In this week’s roundup, Do-Ho Suh explores the memory of spaces, Carrie Mae Weems poses African American beauty, Louise Bourgeois’s spider tours Europe, a James Turrell retrospective in Russia, and more.
- Do-Ho Suh will present a series of works that reflect the artist’s ongoing exploration of cultural displacement and the co-existence of cultural identities, as well as the perception of our surroundings and how one constructs a memory of a space. Home Within Home at Lehmann Maupin Gallery (NYC) presents ongoing projects that Suh began including replicas of his childhood home in Korea. The exhibition will be on view on view September 8 – October 22.
- Carrie Mae Weems will have work on view in Posing Beauty in African American Culture an exhibition to explore the contested ways in which African and African American beauty have been represented in historical and contemporary contexts through a diverse range of media including photography, film, video, fashion, advertising, and other forms of popular culture such as music and the Internet. This show will take place at the USC Fischer Museum of Art (Los Angeles) from September 7 – December 3.
- James Turrell has a retrospective on view at The Garage Center for Contemporary Culture (Moscow). It is Turrell’s first solo exhibition in Russia and features fifteen works completed throughout his forty-year career. Turrell’s works challenge not only visual perception, but also the other senses, as visitors are required to interact with the installations and sculptures. This show is on view until August 21.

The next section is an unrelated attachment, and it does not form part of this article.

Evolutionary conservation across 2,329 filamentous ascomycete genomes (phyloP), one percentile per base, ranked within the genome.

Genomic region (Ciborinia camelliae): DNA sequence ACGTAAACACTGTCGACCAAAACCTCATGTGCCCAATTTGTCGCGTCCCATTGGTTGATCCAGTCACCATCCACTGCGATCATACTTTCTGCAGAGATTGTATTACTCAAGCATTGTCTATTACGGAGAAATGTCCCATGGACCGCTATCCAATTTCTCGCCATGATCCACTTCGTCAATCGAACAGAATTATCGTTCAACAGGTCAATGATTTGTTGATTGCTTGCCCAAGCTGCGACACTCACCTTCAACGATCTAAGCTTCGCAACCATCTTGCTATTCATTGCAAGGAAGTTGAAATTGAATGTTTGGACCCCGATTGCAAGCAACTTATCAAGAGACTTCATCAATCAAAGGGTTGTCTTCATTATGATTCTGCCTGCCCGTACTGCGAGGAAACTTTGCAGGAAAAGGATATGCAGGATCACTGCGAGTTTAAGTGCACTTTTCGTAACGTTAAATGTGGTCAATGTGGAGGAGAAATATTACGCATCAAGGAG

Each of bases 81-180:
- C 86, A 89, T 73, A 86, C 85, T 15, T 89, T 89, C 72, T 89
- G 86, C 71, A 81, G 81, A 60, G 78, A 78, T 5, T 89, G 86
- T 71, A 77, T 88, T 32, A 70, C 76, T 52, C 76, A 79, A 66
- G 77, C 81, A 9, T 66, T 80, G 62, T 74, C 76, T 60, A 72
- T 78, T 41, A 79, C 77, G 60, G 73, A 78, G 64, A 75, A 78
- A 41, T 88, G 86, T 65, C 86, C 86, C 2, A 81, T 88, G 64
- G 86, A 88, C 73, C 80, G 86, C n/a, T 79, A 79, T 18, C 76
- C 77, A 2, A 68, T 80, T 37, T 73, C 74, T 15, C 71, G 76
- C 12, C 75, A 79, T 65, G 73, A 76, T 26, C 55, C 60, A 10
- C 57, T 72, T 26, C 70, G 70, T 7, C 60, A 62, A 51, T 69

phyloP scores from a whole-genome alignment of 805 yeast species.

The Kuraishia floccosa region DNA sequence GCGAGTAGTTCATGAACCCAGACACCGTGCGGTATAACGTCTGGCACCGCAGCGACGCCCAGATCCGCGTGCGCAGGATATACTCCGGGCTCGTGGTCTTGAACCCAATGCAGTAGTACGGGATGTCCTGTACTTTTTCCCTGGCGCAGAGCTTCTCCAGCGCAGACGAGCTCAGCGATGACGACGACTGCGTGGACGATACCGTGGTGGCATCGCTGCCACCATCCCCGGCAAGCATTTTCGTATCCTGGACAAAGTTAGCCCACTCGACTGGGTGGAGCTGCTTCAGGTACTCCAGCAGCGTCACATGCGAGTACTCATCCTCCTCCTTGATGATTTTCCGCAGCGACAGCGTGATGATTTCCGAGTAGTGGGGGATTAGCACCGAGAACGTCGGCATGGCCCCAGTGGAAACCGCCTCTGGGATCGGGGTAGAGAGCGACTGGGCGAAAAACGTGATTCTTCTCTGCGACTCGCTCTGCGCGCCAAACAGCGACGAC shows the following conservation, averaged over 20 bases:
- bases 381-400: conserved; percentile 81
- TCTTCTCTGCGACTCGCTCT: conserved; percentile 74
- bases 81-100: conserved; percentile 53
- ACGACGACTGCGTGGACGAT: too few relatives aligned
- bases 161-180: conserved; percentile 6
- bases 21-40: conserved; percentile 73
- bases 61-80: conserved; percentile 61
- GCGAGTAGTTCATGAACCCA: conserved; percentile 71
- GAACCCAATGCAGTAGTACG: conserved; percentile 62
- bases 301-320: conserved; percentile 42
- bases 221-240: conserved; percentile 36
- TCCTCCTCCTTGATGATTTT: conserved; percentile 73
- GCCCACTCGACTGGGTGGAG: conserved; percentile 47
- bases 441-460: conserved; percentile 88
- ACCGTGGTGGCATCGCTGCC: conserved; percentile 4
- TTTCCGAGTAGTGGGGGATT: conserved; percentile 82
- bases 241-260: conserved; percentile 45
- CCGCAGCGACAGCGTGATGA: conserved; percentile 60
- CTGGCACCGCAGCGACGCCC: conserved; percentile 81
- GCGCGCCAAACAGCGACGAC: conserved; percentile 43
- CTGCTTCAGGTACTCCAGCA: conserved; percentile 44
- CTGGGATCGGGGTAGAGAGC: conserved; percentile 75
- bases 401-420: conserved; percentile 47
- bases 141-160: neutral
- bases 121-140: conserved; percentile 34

- Louise Bourgeois‘s sculpture of a spider is currently on view in central Geneva, Switzerland after having made its way from Zurich and Bern. Maman, or “mother,” is touring the country as part of an exhibition organized by the Beyeler Foundation in Basel. This spider is on view in its current location until August 28.
- Laurie Anderson is coming to the Chicago Humanities Festival this fall. Dubbed “Tech-knowledge,” the annual event will present O Superwoman, riffing off Anderson’s O Superman that explores how artists use technology for artistic expression. Anderson will be interviewed onstage by Steppenwolf Theatre artistic director Martha Lavey, jump-starting the festival on November 2.
- Kalup Linzy was featured in the New York Times in the article, “The Art of Being a Character,” which explores Linzy’s “black Southern-inflected, gender-bending, genre-defying” videos and performances.
- Mika Tajima will spend three weeks on campus at the University of Texas Visual Arts Center, as part of an Artist-in-Residence program this fall. The work Tajima created for the Visual Arts Center, entitled The Architect’s Garden, combines sculpture and projected images inspired by UT and the city of Austin. The work is on view until September 15 and will remain on display throughout the fall semester.